Both the service and U.S. Army Cyber Command are hoping the center can help them to partner with industry and academia to find collaborators to tackle the toughest challenges.
(TNS) — Under Star Wars-themed posters and on T-shirts, Defense Digital Service celebrated its move Thursday into the Hull McKnight Building of the Georgia Cyber Center.
Both the service and U.S. Army Cyber Command are hoping the center can help them to partner with industry and academia to find collaborators to tackle the toughest challenges. Army Cyber Commanding General Stephen G. Fogarty also has to recruit not only talent but to sell his current civilian workforce on moving to the Augusta area when the new Army Cyber Command Headquarters opens at Fort Gordon in June 2020.
The theme "Tatooine Defense Digital Service Rebel Outpost," a reference to Luke Skywalker's home planet, appeared around the center and Defense Digital Director Chris Lynch wore a "Visit Tatooine" T-shirt as he addressed a mixed audience of military and civilians interested in cyber.
"We're really, really big into this whole Star Wars thing," Lynch said. The service seeks to find and recruit the top tech talent in the military to work alongside skilled civilians in teams that seek to crack urgent technical problems facing the military quickly.
"There is no place more impactful," Lynch said. "There is no place that has the ability to do what we do. We're here to serve."
The idea is to come together with industry and academia in "partnerships, teaming together to answer our nation's call," said Maj. Gen. John B. Morrison Jr., commanding general of the U.S. Army Cyber Center of Excellence and of Fort Gordon.
Kristian Tran had been a software engineer with tech companies and had worked as a government consultant before joining Defense Digital and seeing all of the history in the halls of the Pentagon where the service is based.
"You get to impact all of these different things," she said. "You can't fix government from the outside. I don't think that's possible."
The service has real-time power to protecting the military and its partners, Fogarty said. As enemies have learned to use drones to spy on allied forces and dropped an explosive down the turret of a Humvee and killed some Iraqi forces, the service was able to engineer a solution to foil it in a number of weeks, he said. Now a lot of that work, and a lot of Army Cyber's work, is shifting to the Augusta area, he said.
"This is where we are all converging," Fogarty said, working in partnership with National Security Agency-Georgia, which is already located at Fort Gordon, as well as the state of Georgia, Augusta University, Augusta Technical College and law enforcement. The Cyber Center makes a lot of that possible and Fogarty commended Georgia Gov. Nathan Deal for pushing the project through.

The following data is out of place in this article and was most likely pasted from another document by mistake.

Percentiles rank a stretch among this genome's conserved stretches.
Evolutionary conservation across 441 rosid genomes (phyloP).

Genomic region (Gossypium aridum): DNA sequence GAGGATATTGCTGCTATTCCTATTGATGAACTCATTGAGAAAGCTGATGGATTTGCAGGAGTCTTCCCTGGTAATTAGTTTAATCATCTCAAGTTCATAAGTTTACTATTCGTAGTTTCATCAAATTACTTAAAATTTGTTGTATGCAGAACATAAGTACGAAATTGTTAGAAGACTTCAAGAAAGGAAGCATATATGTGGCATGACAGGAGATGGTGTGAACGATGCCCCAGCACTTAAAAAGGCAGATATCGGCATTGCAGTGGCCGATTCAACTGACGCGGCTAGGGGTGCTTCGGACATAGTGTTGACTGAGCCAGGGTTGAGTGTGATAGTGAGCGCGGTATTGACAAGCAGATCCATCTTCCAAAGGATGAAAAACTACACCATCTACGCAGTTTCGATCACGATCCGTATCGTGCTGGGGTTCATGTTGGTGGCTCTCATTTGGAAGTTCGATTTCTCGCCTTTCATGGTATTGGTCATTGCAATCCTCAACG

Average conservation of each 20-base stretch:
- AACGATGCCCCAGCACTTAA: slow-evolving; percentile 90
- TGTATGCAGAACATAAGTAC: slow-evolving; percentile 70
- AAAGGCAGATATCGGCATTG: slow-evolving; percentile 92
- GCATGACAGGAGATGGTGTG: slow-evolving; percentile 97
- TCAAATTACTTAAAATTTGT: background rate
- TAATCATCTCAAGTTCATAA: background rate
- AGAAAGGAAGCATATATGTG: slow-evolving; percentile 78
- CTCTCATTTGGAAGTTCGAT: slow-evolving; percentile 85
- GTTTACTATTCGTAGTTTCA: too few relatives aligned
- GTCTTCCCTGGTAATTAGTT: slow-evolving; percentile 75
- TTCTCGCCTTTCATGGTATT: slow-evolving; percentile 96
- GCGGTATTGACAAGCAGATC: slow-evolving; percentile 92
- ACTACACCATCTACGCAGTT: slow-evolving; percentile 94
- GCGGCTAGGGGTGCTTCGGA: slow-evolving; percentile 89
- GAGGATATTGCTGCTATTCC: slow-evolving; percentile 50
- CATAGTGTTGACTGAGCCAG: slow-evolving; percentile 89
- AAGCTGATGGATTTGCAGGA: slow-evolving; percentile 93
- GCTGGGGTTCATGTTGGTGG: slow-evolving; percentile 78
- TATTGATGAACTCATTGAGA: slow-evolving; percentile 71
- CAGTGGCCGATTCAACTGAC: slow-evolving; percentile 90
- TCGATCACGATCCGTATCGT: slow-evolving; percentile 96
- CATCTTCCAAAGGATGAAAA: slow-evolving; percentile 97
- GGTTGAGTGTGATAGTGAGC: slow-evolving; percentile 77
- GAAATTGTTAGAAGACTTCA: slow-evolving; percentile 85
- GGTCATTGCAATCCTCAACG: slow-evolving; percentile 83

"The governor made I think a great investment here," he said. "We're going to maximize it. This is going to become a very easy way to connect with us. What I need is capable willing partners and individuals who are willing to take on these very tough problems for the nation."
Much of that work is already being done in Augusta as Army Cyber's Cyber Protection Bureau has already moved down to Fort Gordon, Fogarty said.
"This has become the center for cyber security for the Army," he said. "We can do the work here or I can deploy the people here all around the world. This is a very busy organization."
Most of the construction has already been completed on the new headquarters and now the critical installation of information technology – "our weapons system" – will begin leading hopefully to an opening in June 2020, Fogarty said. He is hoping to move down that April and then be followed by "several hundred" military and civilian personnel and their families, he said.
Exactly how many civilians will make the voluntary move is unclear right now but Fogarty said he is enlisting Georgia and South Carolina's U.S. Senators to be part of a forum and he previously had great success getting civilian NSA employees to move from Maryland when he was commander of NSA-Georgia. Along with commanding the Army Cyber Center of Excellence a few years ago, this will be Forgarty's third assignment to Augusta and he knows the area will appeal to them as it does to him.
"This is the beauty. You have so many options down here," he said. "You could live on the South Carolina side, you could live on the Georgia side. You could live downtown, you could live out in the traditional suburbs. There are just so many opportunities for the workforce. I love this area. The people that work here, they love this area. And I just cannot wait to get back down here."
©2018 The Augusta Chronicle (Augusta, Ga.). Distributed by Tribune Content Agency, LLC.